Size: Male: 14-22 mm (0.55 – 0.87 in); Female: 23-30 mm (0.91 – 1.18 in)*

Active: Summer – early fall*

Color and Appearance: “Female coloration is usually uniform, either brown or green. Males have two common color forms, green on upper surface and brown on sides, or light brown upper surface and dark brown sides. Forewings are usually very short, but long-winged individuals do occur. Elegant Grasshopper, D. elegans, is similar, found along east coast. D. viridis has two sulci (grooves) on pronotum, D. elegans just one. D. elegans is also said to have a larger head than D. viridis.”*

From BugGuide.net (https://bugguide.net/node/view/9031)

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Long Legged Fly

Scientific Name: Condylostylus patibulatus

Family: Dolichopodidae

Native Range: Eastern United States and Southern Canada, Pennsylvania*

Size: Really small

Active:

Color and Appearance: “Green body, black legs, black antennae, face with pale hairs, segments 2-4 of fore tarsi similar (female) or 2-3 short and 4 longer (male). Fore basitarsus of male with row of bristles on outside. In the Northeast, no other species has black legs and marked wings.”*

*From BugGuide.net (https://bugguide.net/node/view/478773)

August 16, 2020: Condylostylus patibulatus are really small. Really small. And fast. And skittish. BugGuide.net notes that they are among the more common flies in the Northeast and one of the first to be described in scientific literature. They are also common in our yard as tiny, brightly zooming specks. Photographs of them are inevitably blurry and frequently do not show the insect, because he or she has flown off before the shutter closed.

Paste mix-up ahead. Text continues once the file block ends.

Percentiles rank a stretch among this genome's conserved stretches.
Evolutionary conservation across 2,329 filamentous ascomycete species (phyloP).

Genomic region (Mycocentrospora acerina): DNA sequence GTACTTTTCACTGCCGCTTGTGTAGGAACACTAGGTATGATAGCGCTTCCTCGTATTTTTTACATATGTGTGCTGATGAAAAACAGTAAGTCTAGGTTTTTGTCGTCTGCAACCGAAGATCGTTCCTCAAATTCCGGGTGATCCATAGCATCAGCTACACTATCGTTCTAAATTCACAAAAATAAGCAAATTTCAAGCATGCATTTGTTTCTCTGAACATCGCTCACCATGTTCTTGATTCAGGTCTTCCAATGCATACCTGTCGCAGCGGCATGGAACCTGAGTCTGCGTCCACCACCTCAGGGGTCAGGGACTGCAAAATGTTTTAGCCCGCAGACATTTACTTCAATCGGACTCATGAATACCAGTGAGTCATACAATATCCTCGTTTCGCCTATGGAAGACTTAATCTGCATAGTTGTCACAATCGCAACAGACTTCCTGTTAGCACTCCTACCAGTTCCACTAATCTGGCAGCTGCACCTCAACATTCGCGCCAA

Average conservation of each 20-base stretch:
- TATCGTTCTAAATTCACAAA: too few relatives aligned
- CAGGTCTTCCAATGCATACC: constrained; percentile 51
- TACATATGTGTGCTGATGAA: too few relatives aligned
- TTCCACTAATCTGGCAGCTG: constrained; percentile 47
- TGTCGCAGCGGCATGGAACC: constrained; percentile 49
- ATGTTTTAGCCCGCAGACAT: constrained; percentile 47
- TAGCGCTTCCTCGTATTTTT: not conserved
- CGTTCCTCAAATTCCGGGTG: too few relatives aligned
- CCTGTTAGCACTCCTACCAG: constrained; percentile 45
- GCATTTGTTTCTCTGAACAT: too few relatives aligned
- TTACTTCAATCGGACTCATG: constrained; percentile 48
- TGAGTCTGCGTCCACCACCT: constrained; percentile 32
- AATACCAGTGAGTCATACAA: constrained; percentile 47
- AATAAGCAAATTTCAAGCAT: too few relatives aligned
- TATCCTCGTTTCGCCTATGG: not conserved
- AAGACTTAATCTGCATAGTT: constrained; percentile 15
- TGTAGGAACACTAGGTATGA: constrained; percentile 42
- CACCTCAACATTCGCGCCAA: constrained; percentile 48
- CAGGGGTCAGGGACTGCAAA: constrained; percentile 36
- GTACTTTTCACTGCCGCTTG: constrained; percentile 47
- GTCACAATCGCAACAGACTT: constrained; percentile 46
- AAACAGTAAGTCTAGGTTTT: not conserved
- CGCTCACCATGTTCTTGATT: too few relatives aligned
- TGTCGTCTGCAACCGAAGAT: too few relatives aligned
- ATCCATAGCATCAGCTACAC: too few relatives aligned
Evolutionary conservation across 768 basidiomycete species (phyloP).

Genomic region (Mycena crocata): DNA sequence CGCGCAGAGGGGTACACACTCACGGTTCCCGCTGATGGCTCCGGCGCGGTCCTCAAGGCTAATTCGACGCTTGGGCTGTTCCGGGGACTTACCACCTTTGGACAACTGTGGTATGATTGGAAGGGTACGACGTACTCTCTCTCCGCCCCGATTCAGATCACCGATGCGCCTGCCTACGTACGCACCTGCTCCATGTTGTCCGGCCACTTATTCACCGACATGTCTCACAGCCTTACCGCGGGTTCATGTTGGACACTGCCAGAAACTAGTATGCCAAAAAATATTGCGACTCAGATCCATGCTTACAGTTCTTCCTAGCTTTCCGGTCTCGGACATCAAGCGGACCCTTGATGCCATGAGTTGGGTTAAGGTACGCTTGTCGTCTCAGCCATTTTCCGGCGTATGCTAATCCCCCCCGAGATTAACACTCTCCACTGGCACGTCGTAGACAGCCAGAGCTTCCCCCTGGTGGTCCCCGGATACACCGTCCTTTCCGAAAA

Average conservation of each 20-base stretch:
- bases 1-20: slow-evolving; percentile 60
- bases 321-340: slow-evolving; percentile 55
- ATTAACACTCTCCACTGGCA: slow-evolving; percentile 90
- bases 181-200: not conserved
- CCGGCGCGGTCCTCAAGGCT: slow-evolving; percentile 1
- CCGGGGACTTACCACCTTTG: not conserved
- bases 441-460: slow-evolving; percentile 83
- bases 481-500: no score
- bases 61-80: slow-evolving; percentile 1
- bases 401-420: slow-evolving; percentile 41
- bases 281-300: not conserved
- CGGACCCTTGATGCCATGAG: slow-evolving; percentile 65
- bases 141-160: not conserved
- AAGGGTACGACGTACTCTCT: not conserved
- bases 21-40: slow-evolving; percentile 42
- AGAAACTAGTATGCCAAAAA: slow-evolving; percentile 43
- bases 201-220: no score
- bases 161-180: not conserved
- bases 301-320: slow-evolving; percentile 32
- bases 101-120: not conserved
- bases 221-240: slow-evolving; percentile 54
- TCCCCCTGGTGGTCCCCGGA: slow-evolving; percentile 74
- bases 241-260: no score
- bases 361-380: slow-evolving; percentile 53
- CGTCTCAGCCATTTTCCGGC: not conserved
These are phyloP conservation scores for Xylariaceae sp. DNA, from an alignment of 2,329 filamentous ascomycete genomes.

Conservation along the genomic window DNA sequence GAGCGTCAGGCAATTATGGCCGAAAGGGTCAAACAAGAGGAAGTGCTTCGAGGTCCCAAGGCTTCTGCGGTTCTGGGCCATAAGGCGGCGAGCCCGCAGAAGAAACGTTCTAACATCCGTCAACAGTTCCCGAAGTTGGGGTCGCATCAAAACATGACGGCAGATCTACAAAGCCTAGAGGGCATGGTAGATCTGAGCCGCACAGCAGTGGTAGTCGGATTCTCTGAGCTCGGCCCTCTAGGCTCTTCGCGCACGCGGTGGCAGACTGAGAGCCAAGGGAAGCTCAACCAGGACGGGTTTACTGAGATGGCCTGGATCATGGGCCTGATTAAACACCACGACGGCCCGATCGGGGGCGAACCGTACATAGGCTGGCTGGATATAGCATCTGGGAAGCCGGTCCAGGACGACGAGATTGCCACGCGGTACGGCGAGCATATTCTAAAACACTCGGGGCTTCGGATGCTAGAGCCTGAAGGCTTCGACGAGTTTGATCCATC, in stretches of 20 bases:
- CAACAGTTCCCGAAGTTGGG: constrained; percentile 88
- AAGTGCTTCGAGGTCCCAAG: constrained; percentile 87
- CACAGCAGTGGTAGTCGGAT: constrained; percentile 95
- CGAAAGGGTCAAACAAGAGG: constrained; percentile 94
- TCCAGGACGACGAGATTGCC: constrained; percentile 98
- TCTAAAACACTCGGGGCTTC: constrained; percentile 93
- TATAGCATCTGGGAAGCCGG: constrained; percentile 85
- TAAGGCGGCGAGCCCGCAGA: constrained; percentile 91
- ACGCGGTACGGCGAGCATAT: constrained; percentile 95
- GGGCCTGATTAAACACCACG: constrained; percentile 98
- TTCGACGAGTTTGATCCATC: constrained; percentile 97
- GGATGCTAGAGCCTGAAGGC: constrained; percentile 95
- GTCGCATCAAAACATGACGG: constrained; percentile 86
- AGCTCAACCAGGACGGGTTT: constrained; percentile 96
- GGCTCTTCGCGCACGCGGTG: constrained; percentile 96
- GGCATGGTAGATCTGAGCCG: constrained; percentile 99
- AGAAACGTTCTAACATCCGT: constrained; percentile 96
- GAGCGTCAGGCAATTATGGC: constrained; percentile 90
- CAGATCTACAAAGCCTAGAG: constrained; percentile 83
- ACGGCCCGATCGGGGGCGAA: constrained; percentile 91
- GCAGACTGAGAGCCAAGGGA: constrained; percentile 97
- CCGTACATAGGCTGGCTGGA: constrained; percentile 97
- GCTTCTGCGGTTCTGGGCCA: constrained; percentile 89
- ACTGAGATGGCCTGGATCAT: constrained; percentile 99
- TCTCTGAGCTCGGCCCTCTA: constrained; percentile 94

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Common Picture-Winged Fly

Scientific Name: Delphinia picta

Family: Ulidiidae

Native Range: Eastern United States, Pennsylvania

Size: 7 – 9 mm (0.28 – 0.35 in)*

Active: 2 generations per year: Adults active in late spring – summer. Next generation overwinters a larva. (Wikipedia: https://en.wikipedia.org/wiki/Delphinia_picta_

Color and Appearance: “Wing pattern apparently distinctive, with two white triangles on front edge. Moves wings in rowing motion as it walks.”*

*From BugGuide.net (https://bugguide.net/node/view/5919)

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Thornbush Dasher

Scientific Name: Micrathyria hagenii

Family: Libellulidae

Native Range: North and Central America and the Carribbean

Size:

Active:

Color and Appearance:

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Restless Bush Cricket

Scientific Name: Hapithus agitator

Family: Gryllidae

Native Range: Eastern United States

Size: Length: 9-14 mm (0.35 – 0.55 in)*

Active: August – October*

Color and Appearance: Brown; “forewings cover 3/4 or more of abdomen”*

*From BugGuide.net (https://bugguide.net/node/view/6965)

August 10, 2020: I observed the restless bush cricket beside the raspberry canes while I was weed-whacking the grass nearby. She was sitting on yarrow and then climbed onto a leaf of Asiatic dayflower on the way to the safety of the raspberry patch.